One must assume that Alan Duncan does read his emails but we have recently learned that he does tend to print them out. This possibly reprehensible exercise has led Mr. Duncan to introduce a Private Member’s Bill to outlaw the inclusion of “useless” legal disclaimers at the bottom of emails: http://www.bbc.co.uk/news/uk-politics-30710481
His beef is that when you print out such an emails you eventually waste several forests worth of paper “as page after page spews out”.
Mr Duncan actually makes a valid point about the limited contractual or legal validity of such disclaimers. However they can serve a useful purpose in advising unintended recipients what they should do, as good and responsible citizens, if they receive something which was not for them, and in a worst case scenario might protect them from doing something they later regret. Not as much as the sender will regret it, of course, as anything truly confidential or sensitive should have been encrypted and not accessible to a wrong recipient. Indeed the presence of such a disclaimer may be leading some senders into a false sense of security, and blinding them from the need to take other precautions.
However it was the printing issue, not the security issue which really upset Mr. Duncan. That small bubble of the Twittersphere which concerns itself with Information Governance matters has had a quiet titter about this. Any self-respecting Records Manager has been advising for many years that emails are (by and large) not for printing, and should be retained, if necessary, in the electronic world, preferably as part of a properly designed records management system, rather than in an ever-bloating Inbox. I do hope Mr Duncan’s departmental information team knows about these printed copies.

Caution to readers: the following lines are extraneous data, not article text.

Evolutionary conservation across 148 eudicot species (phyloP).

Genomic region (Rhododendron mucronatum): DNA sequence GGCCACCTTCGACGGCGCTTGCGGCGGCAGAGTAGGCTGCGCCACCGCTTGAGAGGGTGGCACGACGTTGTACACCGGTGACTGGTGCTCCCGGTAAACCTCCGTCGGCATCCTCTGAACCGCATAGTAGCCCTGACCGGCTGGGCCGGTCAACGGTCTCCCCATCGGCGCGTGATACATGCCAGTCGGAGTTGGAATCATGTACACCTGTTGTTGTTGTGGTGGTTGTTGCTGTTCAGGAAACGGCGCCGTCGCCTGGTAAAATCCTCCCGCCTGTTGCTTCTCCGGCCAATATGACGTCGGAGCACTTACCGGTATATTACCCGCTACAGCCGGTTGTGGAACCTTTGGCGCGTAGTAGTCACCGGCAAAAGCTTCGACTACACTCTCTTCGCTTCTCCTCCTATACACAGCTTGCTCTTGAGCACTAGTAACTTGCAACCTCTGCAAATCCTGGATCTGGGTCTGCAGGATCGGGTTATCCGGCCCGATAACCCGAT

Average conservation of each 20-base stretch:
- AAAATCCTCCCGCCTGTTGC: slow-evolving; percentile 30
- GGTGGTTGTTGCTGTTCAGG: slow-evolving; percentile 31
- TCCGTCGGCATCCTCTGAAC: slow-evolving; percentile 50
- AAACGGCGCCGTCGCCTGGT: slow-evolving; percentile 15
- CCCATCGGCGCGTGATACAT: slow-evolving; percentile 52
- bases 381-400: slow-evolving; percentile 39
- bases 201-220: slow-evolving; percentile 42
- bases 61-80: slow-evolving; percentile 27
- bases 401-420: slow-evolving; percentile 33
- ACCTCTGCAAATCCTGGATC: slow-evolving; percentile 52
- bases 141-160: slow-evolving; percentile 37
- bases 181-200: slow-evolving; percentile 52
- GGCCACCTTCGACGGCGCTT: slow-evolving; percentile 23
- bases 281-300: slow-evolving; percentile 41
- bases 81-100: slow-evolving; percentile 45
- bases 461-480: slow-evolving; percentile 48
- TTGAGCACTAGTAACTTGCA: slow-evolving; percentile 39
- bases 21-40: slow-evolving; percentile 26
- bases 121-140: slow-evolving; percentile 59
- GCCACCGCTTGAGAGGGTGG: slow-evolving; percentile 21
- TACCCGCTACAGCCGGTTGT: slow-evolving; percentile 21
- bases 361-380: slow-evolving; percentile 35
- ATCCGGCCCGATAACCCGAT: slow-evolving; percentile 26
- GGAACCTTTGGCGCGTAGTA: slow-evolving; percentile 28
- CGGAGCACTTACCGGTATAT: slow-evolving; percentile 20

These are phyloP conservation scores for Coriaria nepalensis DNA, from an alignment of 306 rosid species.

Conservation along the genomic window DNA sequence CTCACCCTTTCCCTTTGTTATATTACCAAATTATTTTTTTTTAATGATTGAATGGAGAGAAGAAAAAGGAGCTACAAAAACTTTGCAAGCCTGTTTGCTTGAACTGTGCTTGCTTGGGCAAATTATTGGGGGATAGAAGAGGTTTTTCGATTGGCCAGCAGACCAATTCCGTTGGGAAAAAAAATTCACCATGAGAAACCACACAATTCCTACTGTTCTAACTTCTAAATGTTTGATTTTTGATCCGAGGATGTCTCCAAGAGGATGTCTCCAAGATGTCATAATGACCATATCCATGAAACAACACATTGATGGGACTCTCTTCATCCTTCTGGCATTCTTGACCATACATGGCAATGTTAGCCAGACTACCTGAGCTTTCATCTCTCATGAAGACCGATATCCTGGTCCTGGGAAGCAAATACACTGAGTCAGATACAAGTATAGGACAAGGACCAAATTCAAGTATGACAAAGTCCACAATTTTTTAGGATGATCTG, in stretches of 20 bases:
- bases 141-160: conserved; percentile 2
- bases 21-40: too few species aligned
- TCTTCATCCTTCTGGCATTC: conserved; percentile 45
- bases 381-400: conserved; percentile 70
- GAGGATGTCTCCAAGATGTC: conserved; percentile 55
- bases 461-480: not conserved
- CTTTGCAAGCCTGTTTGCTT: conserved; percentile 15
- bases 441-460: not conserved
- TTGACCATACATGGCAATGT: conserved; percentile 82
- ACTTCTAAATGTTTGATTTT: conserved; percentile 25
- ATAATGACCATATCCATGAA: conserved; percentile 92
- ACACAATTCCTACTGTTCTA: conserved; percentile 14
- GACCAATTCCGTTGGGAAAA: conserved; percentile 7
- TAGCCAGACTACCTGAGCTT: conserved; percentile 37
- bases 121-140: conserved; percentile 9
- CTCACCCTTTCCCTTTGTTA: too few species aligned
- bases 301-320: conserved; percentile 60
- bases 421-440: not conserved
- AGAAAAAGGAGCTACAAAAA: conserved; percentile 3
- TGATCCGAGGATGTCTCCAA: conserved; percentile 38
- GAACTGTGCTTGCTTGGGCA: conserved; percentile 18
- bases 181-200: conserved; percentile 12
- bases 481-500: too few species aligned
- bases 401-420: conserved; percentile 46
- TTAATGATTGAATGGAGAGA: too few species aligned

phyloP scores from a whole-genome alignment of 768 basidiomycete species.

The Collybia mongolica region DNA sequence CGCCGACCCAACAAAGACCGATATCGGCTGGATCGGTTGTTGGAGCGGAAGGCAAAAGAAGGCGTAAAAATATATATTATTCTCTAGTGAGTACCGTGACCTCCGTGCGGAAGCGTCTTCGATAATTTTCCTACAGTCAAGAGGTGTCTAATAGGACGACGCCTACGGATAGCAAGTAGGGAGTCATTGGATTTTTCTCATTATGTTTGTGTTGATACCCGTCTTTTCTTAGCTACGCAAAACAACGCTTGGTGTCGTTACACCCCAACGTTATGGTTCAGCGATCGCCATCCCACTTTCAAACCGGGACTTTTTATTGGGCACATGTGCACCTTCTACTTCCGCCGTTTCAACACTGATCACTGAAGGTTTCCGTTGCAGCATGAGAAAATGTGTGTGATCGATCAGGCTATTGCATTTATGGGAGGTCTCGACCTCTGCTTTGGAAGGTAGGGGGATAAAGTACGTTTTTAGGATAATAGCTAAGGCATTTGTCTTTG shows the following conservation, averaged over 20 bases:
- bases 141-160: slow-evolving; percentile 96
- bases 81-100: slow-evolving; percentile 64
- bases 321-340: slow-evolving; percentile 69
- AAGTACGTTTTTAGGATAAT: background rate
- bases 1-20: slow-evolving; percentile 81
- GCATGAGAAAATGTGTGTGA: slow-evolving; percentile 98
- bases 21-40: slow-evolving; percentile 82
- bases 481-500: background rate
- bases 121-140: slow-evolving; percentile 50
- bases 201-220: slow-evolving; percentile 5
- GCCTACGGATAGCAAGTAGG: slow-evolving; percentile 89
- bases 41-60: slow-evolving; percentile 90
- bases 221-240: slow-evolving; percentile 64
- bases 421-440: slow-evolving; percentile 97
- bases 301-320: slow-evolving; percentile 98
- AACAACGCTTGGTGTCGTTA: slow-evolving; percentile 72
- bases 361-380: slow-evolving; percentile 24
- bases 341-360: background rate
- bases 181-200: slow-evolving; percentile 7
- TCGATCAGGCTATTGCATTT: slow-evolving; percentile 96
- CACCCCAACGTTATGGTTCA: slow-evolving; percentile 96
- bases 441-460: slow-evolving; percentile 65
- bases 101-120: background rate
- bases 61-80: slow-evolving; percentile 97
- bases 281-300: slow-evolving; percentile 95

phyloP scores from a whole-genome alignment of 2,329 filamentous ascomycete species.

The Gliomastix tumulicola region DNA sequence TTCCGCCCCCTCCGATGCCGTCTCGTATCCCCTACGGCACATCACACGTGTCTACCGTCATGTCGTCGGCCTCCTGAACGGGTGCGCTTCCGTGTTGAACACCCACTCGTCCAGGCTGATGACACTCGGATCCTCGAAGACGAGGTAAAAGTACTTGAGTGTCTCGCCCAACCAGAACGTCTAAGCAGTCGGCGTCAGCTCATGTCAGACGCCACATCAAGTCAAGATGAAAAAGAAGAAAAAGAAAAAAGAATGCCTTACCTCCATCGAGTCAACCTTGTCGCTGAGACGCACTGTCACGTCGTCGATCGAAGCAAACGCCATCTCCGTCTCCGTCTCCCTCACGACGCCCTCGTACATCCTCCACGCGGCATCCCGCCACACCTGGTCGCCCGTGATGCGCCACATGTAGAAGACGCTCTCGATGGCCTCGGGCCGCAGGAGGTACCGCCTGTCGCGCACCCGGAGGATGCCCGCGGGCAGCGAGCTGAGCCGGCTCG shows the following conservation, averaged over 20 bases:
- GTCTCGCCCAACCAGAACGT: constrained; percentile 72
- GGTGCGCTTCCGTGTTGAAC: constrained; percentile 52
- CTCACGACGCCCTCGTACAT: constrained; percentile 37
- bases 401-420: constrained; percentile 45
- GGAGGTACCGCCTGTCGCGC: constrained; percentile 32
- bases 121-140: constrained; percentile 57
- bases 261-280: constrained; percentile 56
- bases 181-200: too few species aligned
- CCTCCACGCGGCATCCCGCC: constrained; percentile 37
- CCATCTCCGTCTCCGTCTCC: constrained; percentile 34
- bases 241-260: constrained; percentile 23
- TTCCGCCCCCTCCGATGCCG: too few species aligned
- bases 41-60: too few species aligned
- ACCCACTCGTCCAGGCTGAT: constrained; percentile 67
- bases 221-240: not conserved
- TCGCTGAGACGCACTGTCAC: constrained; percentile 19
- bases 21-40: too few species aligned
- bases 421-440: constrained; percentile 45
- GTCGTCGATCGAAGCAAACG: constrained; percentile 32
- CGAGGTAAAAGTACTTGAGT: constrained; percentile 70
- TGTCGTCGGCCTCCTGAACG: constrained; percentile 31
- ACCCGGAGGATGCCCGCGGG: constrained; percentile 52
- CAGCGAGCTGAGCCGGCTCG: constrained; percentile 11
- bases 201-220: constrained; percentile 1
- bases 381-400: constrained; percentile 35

But has Mr Duncan actually read these exponentiating (actually an arithmetic-progression but lets ignore the maths) pages. Whilst I have seen some wordy disclaimers, I do not recall any which would merit the description “page after page”. No. I fear what Mr Duncan is actually experiencing is the endless repetition of material in a lengthy email conversation. With many users including senders text by default (bad idea in my view) when replying to an email, the last email in a 20 email exchange will include all 20 emails, and yes, if the actual exchanges are short, most of that when printed will consist of headers, footers, and disclaimers.
In short Mr Duncan has focussed on the wrong problems. Why print ? Why include prior text?
One solution Mr Duncan proposes is probably not a sensible idea. He suggests that the disclaimer should be a simple link. However if we accept that the real purpose is as a warning rather than attempting to create a legal obligation, this may un-necessarily dilute the warning effect. The better solution would be a short bold warning / disclaimer plus a ‘further-information’ link to more detail on a website – or not to send sensitive stuff by an open channel.
Of course there could be a relatively simple technological fix to this printing problem, for those cases where printing emails could be justified. All that would be required would be an amendment to the relevant standards such as SMPT to require a code to be embedded in an email at the start of any ‘prior text’, and for printer manufacturers to provide a default setting of ‘print nothing after this point’. I fear we are 20 years too late for that.